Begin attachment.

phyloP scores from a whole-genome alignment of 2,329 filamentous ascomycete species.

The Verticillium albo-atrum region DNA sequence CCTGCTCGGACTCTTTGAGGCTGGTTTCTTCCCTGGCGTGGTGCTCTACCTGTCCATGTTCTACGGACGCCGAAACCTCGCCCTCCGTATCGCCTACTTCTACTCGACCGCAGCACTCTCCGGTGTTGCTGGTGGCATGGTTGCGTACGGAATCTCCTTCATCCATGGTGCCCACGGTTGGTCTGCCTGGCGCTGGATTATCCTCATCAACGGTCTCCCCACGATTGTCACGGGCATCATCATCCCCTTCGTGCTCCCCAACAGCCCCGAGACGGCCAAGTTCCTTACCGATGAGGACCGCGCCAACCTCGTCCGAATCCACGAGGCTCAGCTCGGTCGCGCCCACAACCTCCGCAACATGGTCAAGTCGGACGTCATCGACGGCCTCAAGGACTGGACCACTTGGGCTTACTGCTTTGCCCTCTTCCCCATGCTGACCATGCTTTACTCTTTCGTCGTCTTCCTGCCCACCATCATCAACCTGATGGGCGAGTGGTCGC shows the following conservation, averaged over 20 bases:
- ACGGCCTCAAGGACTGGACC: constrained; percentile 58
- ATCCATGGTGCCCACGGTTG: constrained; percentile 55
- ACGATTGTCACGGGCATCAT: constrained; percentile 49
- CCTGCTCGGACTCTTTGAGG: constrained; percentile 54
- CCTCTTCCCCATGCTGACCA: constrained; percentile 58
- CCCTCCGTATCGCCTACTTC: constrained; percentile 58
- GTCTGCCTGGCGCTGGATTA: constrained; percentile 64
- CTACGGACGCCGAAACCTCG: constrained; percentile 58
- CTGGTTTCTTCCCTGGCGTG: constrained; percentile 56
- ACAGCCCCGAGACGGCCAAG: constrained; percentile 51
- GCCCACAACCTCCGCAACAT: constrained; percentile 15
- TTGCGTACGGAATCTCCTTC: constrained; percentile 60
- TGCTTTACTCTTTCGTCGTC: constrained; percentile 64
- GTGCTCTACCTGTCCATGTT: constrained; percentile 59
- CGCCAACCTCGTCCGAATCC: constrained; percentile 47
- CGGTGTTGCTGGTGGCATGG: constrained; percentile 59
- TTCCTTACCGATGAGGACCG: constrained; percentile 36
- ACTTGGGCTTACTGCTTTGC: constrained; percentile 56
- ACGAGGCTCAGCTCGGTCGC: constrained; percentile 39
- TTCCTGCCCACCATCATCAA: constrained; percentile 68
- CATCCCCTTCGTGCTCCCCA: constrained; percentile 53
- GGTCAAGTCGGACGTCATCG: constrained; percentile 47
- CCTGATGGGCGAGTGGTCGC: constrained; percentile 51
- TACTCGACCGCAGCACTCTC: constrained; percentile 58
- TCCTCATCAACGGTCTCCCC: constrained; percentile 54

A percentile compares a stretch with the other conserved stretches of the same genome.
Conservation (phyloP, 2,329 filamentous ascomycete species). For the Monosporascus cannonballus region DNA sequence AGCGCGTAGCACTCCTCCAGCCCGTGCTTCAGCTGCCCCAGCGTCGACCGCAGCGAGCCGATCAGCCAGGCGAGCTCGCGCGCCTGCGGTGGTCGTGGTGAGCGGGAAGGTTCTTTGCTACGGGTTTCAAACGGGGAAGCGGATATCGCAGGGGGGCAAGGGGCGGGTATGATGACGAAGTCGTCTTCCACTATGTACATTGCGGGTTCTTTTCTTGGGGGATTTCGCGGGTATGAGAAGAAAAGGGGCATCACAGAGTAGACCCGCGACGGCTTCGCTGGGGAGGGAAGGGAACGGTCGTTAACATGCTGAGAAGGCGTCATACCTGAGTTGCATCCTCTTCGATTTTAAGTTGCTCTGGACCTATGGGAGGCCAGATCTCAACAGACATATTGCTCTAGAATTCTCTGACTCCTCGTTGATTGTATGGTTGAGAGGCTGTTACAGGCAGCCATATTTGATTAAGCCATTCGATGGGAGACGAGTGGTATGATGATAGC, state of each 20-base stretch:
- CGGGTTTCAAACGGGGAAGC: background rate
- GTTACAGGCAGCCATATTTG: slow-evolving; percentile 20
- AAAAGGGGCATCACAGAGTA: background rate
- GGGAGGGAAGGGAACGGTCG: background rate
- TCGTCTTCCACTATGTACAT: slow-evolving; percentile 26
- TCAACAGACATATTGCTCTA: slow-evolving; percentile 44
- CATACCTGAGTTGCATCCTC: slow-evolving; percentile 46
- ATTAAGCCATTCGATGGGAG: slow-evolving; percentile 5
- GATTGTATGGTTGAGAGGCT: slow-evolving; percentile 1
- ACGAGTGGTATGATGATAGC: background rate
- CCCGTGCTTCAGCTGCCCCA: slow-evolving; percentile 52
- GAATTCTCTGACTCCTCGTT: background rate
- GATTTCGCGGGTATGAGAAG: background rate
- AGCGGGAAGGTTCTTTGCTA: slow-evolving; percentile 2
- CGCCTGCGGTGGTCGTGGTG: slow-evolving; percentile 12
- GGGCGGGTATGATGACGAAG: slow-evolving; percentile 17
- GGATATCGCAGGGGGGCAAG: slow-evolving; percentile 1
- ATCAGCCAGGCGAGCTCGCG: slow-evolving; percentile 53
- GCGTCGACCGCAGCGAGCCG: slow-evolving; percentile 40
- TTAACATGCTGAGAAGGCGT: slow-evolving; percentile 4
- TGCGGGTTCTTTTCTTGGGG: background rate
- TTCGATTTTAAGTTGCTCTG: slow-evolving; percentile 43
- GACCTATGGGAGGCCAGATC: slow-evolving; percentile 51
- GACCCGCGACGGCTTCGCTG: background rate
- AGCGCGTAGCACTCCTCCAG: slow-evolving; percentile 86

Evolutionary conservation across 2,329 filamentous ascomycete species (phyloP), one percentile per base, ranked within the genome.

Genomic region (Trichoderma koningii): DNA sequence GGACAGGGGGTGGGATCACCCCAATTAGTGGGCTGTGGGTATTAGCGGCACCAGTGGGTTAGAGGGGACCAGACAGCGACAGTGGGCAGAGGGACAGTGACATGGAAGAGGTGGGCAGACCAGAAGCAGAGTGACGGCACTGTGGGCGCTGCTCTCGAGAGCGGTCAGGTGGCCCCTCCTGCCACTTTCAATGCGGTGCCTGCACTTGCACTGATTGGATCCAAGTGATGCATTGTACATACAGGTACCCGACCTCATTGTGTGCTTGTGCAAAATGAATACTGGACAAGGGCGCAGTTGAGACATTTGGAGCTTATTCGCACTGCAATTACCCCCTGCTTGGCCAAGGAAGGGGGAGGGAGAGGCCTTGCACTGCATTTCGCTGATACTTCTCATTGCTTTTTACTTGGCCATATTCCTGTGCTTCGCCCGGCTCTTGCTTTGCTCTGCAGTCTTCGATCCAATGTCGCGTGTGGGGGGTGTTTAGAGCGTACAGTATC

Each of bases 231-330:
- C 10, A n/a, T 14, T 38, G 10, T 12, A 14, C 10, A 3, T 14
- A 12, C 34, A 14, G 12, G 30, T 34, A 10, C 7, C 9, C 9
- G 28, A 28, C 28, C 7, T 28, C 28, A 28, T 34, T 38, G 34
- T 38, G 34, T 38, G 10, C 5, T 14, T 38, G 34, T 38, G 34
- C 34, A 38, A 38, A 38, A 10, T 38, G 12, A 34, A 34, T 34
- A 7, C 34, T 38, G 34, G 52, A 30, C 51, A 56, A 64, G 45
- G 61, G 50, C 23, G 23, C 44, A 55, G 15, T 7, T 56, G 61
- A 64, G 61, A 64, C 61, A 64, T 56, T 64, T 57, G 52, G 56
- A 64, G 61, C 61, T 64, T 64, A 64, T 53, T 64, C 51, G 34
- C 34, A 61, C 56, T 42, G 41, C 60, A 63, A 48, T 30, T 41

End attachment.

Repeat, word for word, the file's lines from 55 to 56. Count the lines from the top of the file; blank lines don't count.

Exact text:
Evolutionary conservation across 2,329 filamentous ascomycete species (phyloP), one percentile per base, ranked within the genome.

Genomic region (Trichoderma koningii): DNA sequence GGACAGGGGGTGGGATCACCCCAATTAGTGGGCTGTGGGTATTAGCGGCACCAGTGGGTTAGAGGGGACCAGACAGCGACAGTGGGCAGAGGGACAGTGACATGGAAGAGGTGGGCAGACCAGAAGCAGAGTGACGGCACTGTGGGCGCTGCTCTCGAGAGCGGTCAGGTGGCCCCTCCTGCCACTTTCAATGCGGTGCCTGCACTTGCACTGATTGGATCCAAGTGATGCATTGTACATACAGGTACCCGACCTCATTGTGTGCTTGTGCAAAATGAATACTGGACAAGGGCGCAGTTGAGACATTTGGAGCTTATTCGCACTGCAATTACCCCCTGCTTGGCCAAGGAAGGGGGAGGGAGAGGCCTTGCACTGCATTTCGCTGATACTTCTCATTGCTTTTTACTTGGCCATATTCCTGTGCTTCGCCCGGCTCTTGCTTTGCTCTGCAGTCTTCGATCCAATGTCGCGTGTGGGGGGTGTTTAGAGCGTACAGTATC